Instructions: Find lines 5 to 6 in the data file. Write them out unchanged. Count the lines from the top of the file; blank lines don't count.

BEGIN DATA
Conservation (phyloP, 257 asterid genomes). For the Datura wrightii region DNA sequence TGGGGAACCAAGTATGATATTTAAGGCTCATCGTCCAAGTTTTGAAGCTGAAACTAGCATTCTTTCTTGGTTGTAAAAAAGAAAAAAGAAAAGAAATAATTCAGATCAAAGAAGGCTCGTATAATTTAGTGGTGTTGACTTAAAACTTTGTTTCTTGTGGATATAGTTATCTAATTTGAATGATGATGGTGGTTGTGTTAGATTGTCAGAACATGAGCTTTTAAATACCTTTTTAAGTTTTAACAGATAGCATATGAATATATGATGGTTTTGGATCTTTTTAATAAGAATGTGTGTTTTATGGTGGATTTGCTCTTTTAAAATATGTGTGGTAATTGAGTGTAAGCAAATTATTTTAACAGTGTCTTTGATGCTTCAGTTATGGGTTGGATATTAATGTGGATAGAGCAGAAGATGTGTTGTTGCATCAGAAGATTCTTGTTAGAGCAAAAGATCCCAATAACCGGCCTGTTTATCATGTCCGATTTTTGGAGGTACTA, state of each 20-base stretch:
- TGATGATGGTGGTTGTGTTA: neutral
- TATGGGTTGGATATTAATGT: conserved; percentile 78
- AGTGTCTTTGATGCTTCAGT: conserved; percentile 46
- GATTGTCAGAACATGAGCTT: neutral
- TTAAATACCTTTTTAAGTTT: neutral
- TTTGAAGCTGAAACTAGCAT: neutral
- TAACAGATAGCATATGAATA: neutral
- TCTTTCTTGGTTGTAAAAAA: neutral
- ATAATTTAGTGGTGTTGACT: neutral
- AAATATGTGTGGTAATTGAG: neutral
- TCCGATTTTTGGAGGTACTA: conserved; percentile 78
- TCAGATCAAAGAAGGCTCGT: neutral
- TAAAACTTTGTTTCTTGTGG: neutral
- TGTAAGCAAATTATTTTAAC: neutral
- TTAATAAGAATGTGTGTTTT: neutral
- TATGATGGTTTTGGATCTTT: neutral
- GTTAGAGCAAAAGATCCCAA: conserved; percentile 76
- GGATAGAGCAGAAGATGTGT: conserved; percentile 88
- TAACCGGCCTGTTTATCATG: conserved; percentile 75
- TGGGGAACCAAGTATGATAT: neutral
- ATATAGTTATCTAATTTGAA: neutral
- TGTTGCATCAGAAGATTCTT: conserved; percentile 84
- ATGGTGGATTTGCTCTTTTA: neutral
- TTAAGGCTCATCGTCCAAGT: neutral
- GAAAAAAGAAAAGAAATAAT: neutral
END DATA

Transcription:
- GATTGTCAGAACATGAGCTT: neutral
- TTAAATACCTTTTTAAGTTT: neutral